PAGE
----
Damselfishes, which include the anemonefishes (Amphiprion and Premnas), range from five to 36 cm, with most specimens less than a foot long. Their bodies tend to be high, oval and laterally compressed, with the lateral line interrupted. The single, continuous dorsal fin has eight to 17 spines and 10 to 18 soft rays, the anal fin usually has two spines (occasionally three), and the caudal fin is typically forked. Adults of many species have filamentous extensions on all but the pectoral fins. Ctenoid scales are present on the body, head, and unpaired fin bases. Pomacentrids, with a few exceptions, have one rather than two nostrils on each side, and a small mouth. The palate is toothless, and the floor of the mouth contains a pharyngeal plate (a triangular fused tooth plate). Teeth may be arranged in one or two rows and may be incisorlike, especially in territorial forms that graze on algae, or conical, often seen in forms that live in the water column and catch small organisms (See an illustration of tooth morphology in fish). Coloration of adult damselfishes ranges from brilliant to drab and can vary with mood and time of day. Juveniles, especially in the territorial bottom-dwellers, often possess different, brighter colors than adults of the same species. (Click here to see a fish diagram).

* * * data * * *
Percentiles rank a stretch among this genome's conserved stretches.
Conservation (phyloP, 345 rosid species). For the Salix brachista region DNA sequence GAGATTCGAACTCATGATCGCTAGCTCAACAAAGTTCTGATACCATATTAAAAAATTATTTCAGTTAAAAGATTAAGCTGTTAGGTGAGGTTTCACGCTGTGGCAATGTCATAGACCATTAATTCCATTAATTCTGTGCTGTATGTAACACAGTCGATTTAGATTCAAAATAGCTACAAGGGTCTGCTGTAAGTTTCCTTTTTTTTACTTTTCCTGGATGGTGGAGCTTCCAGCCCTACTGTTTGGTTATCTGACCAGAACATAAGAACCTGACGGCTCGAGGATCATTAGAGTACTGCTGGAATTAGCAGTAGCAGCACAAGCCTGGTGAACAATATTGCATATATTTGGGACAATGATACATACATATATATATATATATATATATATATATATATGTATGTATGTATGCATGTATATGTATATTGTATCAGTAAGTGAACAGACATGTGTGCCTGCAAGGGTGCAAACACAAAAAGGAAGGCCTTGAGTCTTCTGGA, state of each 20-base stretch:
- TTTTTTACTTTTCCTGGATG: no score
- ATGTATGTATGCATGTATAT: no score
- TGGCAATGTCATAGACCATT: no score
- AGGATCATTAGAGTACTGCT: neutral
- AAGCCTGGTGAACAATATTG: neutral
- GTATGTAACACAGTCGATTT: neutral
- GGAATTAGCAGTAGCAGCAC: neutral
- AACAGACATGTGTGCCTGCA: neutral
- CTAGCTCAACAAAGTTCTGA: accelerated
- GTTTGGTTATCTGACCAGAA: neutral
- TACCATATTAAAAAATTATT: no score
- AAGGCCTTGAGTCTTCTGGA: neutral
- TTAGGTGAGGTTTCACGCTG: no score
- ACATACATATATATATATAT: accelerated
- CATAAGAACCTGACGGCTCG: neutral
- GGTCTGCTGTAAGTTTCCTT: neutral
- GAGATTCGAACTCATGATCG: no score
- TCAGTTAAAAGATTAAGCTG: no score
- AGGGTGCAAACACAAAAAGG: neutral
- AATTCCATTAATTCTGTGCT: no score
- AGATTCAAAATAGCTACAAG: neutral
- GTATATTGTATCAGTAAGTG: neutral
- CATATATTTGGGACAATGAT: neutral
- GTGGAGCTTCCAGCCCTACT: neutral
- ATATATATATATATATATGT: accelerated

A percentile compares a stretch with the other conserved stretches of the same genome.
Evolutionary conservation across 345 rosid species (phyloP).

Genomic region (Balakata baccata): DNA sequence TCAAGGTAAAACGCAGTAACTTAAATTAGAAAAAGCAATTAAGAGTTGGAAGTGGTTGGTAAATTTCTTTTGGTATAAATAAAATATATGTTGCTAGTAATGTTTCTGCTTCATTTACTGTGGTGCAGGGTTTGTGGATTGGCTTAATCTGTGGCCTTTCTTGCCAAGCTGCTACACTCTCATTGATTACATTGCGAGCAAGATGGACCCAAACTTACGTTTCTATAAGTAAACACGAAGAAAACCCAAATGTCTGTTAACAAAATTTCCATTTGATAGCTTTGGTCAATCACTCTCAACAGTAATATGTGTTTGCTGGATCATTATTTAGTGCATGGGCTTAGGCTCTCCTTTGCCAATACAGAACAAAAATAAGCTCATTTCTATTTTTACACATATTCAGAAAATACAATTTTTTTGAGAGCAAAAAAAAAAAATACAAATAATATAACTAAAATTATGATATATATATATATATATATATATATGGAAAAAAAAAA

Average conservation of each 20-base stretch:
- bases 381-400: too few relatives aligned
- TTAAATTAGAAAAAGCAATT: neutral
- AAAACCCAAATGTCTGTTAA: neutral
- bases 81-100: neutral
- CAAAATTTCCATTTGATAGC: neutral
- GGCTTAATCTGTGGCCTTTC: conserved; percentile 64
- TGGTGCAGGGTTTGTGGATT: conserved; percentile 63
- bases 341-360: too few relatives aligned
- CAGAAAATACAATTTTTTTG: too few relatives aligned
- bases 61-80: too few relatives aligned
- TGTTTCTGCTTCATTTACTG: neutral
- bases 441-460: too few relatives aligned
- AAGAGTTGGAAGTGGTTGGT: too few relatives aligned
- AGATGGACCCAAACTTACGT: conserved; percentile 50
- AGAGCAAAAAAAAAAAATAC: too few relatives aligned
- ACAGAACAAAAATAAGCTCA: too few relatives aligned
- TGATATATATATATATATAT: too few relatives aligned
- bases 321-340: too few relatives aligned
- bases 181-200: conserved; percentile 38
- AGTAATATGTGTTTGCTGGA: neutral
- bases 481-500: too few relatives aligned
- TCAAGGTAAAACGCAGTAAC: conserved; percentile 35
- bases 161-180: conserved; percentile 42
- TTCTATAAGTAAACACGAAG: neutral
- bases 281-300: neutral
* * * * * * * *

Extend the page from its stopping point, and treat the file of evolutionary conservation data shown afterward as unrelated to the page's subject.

In most pomacentrid groups males and females differ ( sexual dimorphism) externally only in the form of the urogenital papilla, and (except for one species) lack permanent sexual dichromatism. The majority, however, do assume sex-specific colors during spawning. Usually the male, but sometimes the female (and sometimes neither), assumes courtship colors, the pattern and intensity of which vary according not only to species, but also to geographic and perhaps other factors. Adult males tend to be larger than adult females, but the opposite is true for anemonefishes (Amphiprion and Premnas), which are protandrous hermaphrodites: a male can change sex if the dominant female (the largest fish in the group) dies. In these fishes a single individual possesses ovarian as well as testicular tissue.
Other Physical Features: ectothermic ; bilateral symmetry
Sexual Dimorphism: sexes alike; female larger; male larger; sexes colored or patterned differently; male more colorful
- Moyle, P., J. Cech. 2000. Fishes: An introduction to ichthyology – fourth edition. Upper Saddle River, NJ: Prentice-Hall.